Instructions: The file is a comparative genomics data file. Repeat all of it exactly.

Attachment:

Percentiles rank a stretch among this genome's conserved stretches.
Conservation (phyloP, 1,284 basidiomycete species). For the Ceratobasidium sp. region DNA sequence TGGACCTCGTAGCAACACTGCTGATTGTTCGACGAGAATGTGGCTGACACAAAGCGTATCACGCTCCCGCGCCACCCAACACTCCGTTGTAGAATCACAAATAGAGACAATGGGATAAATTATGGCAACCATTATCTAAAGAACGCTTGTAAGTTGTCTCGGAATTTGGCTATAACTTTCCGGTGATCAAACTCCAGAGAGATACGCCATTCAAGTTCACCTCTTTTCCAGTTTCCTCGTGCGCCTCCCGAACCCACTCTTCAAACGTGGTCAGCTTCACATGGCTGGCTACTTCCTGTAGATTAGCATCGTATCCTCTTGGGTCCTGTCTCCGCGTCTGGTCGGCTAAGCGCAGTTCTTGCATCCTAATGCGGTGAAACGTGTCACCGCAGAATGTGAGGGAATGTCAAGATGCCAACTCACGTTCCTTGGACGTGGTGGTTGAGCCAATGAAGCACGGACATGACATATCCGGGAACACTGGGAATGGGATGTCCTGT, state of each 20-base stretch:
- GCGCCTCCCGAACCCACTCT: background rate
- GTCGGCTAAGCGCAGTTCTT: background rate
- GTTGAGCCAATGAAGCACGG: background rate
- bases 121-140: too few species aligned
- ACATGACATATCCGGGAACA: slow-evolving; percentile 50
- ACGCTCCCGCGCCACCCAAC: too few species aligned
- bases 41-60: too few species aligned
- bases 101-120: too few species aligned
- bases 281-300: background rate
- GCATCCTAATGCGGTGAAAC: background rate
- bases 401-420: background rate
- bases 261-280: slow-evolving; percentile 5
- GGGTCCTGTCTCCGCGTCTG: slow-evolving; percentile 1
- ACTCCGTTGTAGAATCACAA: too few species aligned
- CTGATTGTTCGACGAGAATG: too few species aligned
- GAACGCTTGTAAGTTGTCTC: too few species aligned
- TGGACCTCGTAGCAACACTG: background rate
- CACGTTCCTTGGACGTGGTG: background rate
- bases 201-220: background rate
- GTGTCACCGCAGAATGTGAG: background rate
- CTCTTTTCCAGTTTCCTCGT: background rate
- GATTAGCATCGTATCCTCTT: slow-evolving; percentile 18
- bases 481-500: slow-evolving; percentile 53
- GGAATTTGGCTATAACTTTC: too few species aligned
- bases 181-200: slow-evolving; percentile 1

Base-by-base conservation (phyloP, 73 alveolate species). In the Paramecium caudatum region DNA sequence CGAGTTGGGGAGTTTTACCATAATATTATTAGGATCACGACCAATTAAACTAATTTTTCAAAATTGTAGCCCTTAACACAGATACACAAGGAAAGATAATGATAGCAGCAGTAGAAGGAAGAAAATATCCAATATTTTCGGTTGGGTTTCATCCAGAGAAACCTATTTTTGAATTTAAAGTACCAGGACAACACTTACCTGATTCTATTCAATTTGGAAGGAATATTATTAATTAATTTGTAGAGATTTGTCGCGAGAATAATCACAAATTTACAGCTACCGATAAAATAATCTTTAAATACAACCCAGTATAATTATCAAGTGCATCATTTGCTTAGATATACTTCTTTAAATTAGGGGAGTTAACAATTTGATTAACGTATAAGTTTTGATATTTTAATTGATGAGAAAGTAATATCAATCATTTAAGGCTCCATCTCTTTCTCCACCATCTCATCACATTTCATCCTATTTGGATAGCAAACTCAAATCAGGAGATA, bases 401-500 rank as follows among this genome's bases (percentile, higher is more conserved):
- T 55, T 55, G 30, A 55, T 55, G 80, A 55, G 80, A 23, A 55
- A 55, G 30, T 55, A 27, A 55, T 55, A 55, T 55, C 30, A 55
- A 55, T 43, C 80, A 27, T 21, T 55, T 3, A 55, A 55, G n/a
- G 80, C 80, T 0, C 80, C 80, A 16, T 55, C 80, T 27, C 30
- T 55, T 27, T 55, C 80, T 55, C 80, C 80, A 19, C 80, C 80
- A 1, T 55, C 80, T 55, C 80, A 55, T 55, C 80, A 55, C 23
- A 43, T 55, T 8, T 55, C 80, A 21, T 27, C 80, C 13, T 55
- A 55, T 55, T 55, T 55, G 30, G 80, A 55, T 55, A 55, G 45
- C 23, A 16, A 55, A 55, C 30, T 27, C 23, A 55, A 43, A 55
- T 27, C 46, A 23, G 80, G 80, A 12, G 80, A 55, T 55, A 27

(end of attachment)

Percentiles rank a stretch among this genome's conserved stretches.
Conservation (phyloP, 1,284 basidiomycete species). For the Ceratobasidium sp. region DNA sequence TGGACCTCGTAGCAACACTGCTGATTGTTCGACGAGAATGTGGCTGACACAAAGCGTATCACGCTCCCGCGCCACCCAACACTCCGTTGTAGAATCACAAATAGAGACAATGGGATAAATTATGGCAACCATTATCTAAAGAACGCTTGTAAGTTGTCTCGGAATTTGGCTATAACTTTCCGGTGATCAAACTCCAGAGAGATACGCCATTCAAGTTCACCTCTTTTCCAGTTTCCTCGTGCGCCTCCCGAACCCACTCTTCAAACGTGGTCAGCTTCACATGGCTGGCTACTTCCTGTAGATTAGCATCGTATCCTCTTGGGTCCTGTCTCCGCGTCTGGTCGGCTAAGCGCAGTTCTTGCATCCTAATGCGGTGAAACGTGTCACCGCAGAATGTGAGGGAATGTCAAGATGCCAACTCACGTTCCTTGGACGTGGTGGTTGAGCCAATGAAGCACGGACATGACATATCCGGGAACACTGGGAATGGGATGTCCTGT, state of each 20-base stretch:
- GCGCCTCCCGAACCCACTCT: background rate
- GTCGGCTAAGCGCAGTTCTT: background rate
- GTTGAGCCAATGAAGCACGG: background rate
- bases 121-140: too few species aligned
- ACATGACATATCCGGGAACA: slow-evolving; percentile 50
- ACGCTCCCGCGCCACCCAAC: too few species aligned
- bases 41-60: too few species aligned
- bases 101-120: too few species aligned
- bases 281-300: background rate
- GCATCCTAATGCGGTGAAAC: background rate
- bases 401-420: background rate
- bases 261-280: slow-evolving; percentile 5
- GGGTCCTGTCTCCGCGTCTG: slow-evolving; percentile 1
- ACTCCGTTGTAGAATCACAA: too few species aligned
- CTGATTGTTCGACGAGAATG: too few species aligned
- GAACGCTTGTAAGTTGTCTC: too few species aligned
- TGGACCTCGTAGCAACACTG: background rate
- CACGTTCCTTGGACGTGGTG: background rate
- bases 201-220: background rate
- GTGTCACCGCAGAATGTGAG: background rate
- CTCTTTTCCAGTTTCCTCGT: background rate
- GATTAGCATCGTATCCTCTT: slow-evolving; percentile 18
- bases 481-500: slow-evolving; percentile 53
- GGAATTTGGCTATAACTTTC: too few species aligned
- bases 181-200: slow-evolving; percentile 1

Base-by-base conservation (phyloP, 73 alveolate species). In the Paramecium caudatum region DNA sequence CGAGTTGGGGAGTTTTACCATAATATTATTAGGATCACGACCAATTAAACTAATTTTTCAAAATTGTAGCCCTTAACACAGATACACAAGGAAAGATAATGATAGCAGCAGTAGAAGGAAGAAAATATCCAATATTTTCGGTTGGGTTTCATCCAGAGAAACCTATTTTTGAATTTAAAGTACCAGGACAACACTTACCTGATTCTATTCAATTTGGAAGGAATATTATTAATTAATTTGTAGAGATTTGTCGCGAGAATAATCACAAATTTACAGCTACCGATAAAATAATCTTTAAATACAACCCAGTATAATTATCAAGTGCATCATTTGCTTAGATATACTTCTTTAAATTAGGGGAGTTAACAATTTGATTAACGTATAAGTTTTGATATTTTAATTGATGAGAAAGTAATATCAATCATTTAAGGCTCCATCTCTTTCTCCACCATCTCATCACATTTCATCCTATTTGGATAGCAAACTCAAATCAGGAGATA, bases 401-500 rank as follows among this genome's bases (percentile, higher is more conserved):
- T 55, T 55, G 30, A 55, T 55, G 80, A 55, G 80, A 23, A 55
- A 55, G 30, T 55, A 27, A 55, T 55, A 55, T 55, C 30, A 55
- A 55, T 43, C 80, A 27, T 21, T 55, T 3, A 55, A 55, G n/a
- G 80, C 80, T 0, C 80, C 80, A 16, T 55, C 80, T 27, C 30
- T 55, T 27, T 55, C 80, T 55, C 80, C 80, A 19, C 80, C 80
- A 1, T 55, C 80, T 55, C 80, A 55, T 55, C 80, A 55, C 23
- A 43, T 55, T 8, T 55, C 80, A 21, T 27, C 80, C 13, T 55
- A 55, T 55, T 55, T 55, G 30, G 80, A 55, T 55, A 55, G 45
- C 23, A 16, A 55, A 55, C 30, T 27, C 23, A 55, A 43, A 55
- T 27, C 46, A 23, G 80, G 80, A 12, G 80, A 55, T 55, A 27